Safety concerns prompt Consumer Reports to remove Peloton Tread+ from its ratings

CPSC has linked the treadmill to 39 incidents where people or objects have been pulled under the machine

Peloton Tread+ (Copyright 2020 by CNN Newsource - All rights reserved.)

Consumer Reports has temporarily removed the Peloton Tread+ from its treadmill ratings, and it is no longer recommending the product. This move comes as a result of an urgent safety warning that the Consumer Product Safety Commission issued April 17. The warning was based on reports of 39 incidents where a person, a pet, or an object was pulled under the machine, leading to injuries to children and adults, many of them serious.

Peloton provided data on the incidents to the CPSC at the agency’s request after one was linked to the death of a child. According to a Peloton spokesperson, of the 39 reports, 23 involved children, 15 involved objects, and one involved a pet. The CPSC says no other treadmill has been associated with these types of incidents.

“We are taking the rare and unusual step of removing the Peloton Tread+ from our ratings based on the incident data described by the CPSC, given the severity and the nature of the injuries and that the agency has not seen these types of injuries with other treadmills,” says Liam McCormack, vice president of research, testing, and insights at Consumer Reports.

Consumer Reports has temporarily removed the Peloton Tread+ from its treadmill ratings, and it is no longer recommending the product.

“Given that the incidents involved not only children but adults we believe that there is a safety risk, and we’re removing our rating and recommendation while we investigate further, monitor the company’s ongoing response, and await more information from the CPSC,” McCormack says.

CR rates treadmills on five variables: ease of use, construction quality, ergonomics, exercise range (to determine whether a machine is suitable for a variety of fitness levels), and user safety.

CR’s user safety tests evaluate factors such as tripping hazards, accessibility of the emergency stop button, the workings of the safety key, and the security of folding models.

CR’s treadmill testing team is looking into whether there is a way to modify our testing protocols for our comparative evaluations to identify the risk of something being pulled underneath a treadmill.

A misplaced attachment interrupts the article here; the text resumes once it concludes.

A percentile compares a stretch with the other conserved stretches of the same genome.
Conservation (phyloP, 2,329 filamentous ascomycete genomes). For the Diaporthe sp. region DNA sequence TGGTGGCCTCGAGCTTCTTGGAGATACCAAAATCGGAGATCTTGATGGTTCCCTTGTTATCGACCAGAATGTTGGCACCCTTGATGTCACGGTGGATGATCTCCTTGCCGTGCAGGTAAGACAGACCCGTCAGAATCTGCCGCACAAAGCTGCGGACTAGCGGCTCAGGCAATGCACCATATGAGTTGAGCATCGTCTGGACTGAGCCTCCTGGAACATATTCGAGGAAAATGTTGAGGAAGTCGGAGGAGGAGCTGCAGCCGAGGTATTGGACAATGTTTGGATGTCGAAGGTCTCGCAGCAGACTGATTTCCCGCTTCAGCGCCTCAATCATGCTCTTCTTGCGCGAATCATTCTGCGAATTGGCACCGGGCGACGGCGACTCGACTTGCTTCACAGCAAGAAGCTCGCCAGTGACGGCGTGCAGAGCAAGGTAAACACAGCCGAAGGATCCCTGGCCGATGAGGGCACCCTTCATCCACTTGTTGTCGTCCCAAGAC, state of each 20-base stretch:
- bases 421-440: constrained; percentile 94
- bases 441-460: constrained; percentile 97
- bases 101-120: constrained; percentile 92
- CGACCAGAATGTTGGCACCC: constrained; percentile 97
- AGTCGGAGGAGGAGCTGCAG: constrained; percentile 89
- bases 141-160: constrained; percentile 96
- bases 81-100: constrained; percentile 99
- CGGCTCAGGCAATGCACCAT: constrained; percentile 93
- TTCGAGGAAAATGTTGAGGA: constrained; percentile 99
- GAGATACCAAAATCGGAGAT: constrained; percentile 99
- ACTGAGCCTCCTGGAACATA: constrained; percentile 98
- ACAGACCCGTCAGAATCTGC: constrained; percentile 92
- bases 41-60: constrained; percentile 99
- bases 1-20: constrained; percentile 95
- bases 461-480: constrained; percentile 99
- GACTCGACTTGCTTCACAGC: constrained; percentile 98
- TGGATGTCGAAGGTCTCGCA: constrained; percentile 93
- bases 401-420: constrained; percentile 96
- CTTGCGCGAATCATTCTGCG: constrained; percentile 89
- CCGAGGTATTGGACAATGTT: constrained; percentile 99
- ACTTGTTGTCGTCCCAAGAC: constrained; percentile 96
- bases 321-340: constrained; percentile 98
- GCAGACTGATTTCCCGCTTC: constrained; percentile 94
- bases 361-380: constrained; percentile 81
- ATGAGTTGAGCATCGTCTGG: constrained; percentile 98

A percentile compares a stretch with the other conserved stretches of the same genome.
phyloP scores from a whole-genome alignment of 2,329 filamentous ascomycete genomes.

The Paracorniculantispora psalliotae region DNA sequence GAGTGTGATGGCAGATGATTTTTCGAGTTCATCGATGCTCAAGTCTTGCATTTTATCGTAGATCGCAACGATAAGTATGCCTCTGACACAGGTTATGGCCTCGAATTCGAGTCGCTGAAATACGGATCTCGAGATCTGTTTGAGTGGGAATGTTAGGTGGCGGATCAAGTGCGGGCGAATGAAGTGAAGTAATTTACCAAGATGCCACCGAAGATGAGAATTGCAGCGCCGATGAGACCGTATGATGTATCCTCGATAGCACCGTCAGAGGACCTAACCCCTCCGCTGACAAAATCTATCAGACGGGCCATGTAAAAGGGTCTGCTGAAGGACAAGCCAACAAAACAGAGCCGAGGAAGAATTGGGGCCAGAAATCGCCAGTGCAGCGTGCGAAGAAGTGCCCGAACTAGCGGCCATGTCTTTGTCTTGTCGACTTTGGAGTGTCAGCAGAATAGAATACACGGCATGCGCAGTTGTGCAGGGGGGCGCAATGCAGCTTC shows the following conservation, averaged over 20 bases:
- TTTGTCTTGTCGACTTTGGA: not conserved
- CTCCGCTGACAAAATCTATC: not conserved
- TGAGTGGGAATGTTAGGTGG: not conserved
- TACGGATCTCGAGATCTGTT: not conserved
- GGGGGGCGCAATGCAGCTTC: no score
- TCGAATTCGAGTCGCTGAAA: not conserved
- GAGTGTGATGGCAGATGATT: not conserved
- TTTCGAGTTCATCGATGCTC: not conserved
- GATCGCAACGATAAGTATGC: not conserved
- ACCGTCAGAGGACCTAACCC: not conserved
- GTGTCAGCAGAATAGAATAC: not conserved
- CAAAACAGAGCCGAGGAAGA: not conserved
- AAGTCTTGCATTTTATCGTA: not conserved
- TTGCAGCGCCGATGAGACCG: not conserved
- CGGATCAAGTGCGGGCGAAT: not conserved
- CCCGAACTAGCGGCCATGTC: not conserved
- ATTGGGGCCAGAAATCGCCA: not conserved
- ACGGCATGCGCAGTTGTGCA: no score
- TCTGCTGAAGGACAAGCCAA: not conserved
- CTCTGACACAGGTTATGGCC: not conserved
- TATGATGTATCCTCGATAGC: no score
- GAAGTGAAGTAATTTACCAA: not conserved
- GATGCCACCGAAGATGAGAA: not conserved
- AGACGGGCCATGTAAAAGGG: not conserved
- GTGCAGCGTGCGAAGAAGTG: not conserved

A spokesperson for Peloton told CR in a statement: “Peloton cares deeply about our Members’ safety and well-being. Every new feature and product release is thoroughly tested and measured against industry standards.” The company added: “We are continuing to work with CPSC on its investigation into these incidents.”

CR has previously removed recommendations for products after safety issues emerged that were not detected in our initial testing, such as when some Samsung washing machines were found to pose a safety risk. Prior to the removal, the Peloton Tread+ was CR’s highest rated treadmill.

According to a CPSC spokesperson, some of the design features unique to the Peloton Tread+—notably its height off the ground and its belt mechanism—may make the treadmill particularly dangerous.

“The belt is constructed of individual, rubberized slats that are interlocked and run on a rail, while many treadmills use a thinner, continuous belt,” says John Galeotafiore, associate director of product testing at Consumer Reports, who has overseen treadmill testing for more than 25 years.

The CPSC has urged Peloton to recall the Tread+, but so far, the company has refused. In the meantime, the agency has urged consumers with small children or pets at home “to stop using the product immediately.”

CR’s article “How to Stay Safe on a Treadmill” offers more safety tips.